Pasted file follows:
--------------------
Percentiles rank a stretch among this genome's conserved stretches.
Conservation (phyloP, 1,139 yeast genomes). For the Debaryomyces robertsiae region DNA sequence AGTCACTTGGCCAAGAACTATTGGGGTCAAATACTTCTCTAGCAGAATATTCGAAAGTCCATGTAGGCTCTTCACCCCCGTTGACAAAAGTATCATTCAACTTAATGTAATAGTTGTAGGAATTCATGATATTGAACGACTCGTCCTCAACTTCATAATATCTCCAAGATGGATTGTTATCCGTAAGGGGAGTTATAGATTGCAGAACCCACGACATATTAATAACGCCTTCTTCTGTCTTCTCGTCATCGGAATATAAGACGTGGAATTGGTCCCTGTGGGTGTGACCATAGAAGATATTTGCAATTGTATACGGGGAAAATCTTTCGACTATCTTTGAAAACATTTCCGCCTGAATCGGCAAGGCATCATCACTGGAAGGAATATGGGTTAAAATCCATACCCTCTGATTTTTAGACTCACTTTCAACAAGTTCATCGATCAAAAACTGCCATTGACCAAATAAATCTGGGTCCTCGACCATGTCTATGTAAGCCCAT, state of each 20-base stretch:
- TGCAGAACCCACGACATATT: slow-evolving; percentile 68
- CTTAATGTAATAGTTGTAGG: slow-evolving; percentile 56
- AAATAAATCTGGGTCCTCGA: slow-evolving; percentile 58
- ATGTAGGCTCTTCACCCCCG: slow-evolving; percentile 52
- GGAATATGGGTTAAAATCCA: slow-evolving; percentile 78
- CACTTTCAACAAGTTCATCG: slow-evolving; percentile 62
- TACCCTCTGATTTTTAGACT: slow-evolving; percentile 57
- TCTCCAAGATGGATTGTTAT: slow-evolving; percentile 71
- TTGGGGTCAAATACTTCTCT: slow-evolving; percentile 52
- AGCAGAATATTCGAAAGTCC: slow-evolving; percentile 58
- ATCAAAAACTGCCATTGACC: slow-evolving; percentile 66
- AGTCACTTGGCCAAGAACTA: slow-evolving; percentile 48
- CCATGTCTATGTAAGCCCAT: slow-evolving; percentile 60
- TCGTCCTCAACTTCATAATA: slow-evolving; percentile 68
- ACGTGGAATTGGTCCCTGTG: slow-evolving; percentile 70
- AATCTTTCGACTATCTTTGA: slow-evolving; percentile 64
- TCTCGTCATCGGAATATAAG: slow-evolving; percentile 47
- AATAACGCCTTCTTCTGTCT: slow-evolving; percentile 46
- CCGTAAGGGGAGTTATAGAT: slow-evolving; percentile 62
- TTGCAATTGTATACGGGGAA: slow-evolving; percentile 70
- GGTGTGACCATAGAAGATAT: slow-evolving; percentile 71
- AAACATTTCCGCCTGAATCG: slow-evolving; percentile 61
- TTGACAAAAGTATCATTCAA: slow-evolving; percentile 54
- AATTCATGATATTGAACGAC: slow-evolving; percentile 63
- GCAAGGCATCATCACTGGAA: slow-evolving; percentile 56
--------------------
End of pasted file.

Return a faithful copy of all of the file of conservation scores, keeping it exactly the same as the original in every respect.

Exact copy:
Percentiles rank a stretch among this genome's conserved stretches.
Conservation (phyloP, 1,139 yeast genomes). For the Debaryomyces robertsiae region DNA sequence AGTCACTTGGCCAAGAACTATTGGGGTCAAATACTTCTCTAGCAGAATATTCGAAAGTCCATGTAGGCTCTTCACCCCCGTTGACAAAAGTATCATTCAACTTAATGTAATAGTTGTAGGAATTCATGATATTGAACGACTCGTCCTCAACTTCATAATATCTCCAAGATGGATTGTTATCCGTAAGGGGAGTTATAGATTGCAGAACCCACGACATATTAATAACGCCTTCTTCTGTCTTCTCGTCATCGGAATATAAGACGTGGAATTGGTCCCTGTGGGTGTGACCATAGAAGATATTTGCAATTGTATACGGGGAAAATCTTTCGACTATCTTTGAAAACATTTCCGCCTGAATCGGCAAGGCATCATCACTGGAAGGAATATGGGTTAAAATCCATACCCTCTGATTTTTAGACTCACTTTCAACAAGTTCATCGATCAAAAACTGCCATTGACCAAATAAATCTGGGTCCTCGACCATGTCTATGTAAGCCCAT, state of each 20-base stretch:
- TGCAGAACCCACGACATATT: slow-evolving; percentile 68
- CTTAATGTAATAGTTGTAGG: slow-evolving; percentile 56
- AAATAAATCTGGGTCCTCGA: slow-evolving; percentile 58
- ATGTAGGCTCTTCACCCCCG: slow-evolving; percentile 52
- GGAATATGGGTTAAAATCCA: slow-evolving; percentile 78
- CACTTTCAACAAGTTCATCG: slow-evolving; percentile 62
- TACCCTCTGATTTTTAGACT: slow-evolving; percentile 57
- TCTCCAAGATGGATTGTTAT: slow-evolving; percentile 71
- TTGGGGTCAAATACTTCTCT: slow-evolving; percentile 52
- AGCAGAATATTCGAAAGTCC: slow-evolving; percentile 58
- ATCAAAAACTGCCATTGACC: slow-evolving; percentile 66
- AGTCACTTGGCCAAGAACTA: slow-evolving; percentile 48
- CCATGTCTATGTAAGCCCAT: slow-evolving; percentile 60
- TCGTCCTCAACTTCATAATA: slow-evolving; percentile 68
- ACGTGGAATTGGTCCCTGTG: slow-evolving; percentile 70
- AATCTTTCGACTATCTTTGA: slow-evolving; percentile 64
- TCTCGTCATCGGAATATAAG: slow-evolving; percentile 47
- AATAACGCCTTCTTCTGTCT: slow-evolving; percentile 46
- CCGTAAGGGGAGTTATAGAT: slow-evolving; percentile 62
- TTGCAATTGTATACGGGGAA: slow-evolving; percentile 70
- GGTGTGACCATAGAAGATAT: slow-evolving; percentile 71
- AAACATTTCCGCCTGAATCG: slow-evolving; percentile 61
- TTGACAAAAGTATCATTCAA: slow-evolving; percentile 54
- AATTCATGATATTGAACGAC: slow-evolving; percentile 63
- GCAAGGCATCATCACTGGAA: slow-evolving; percentile 56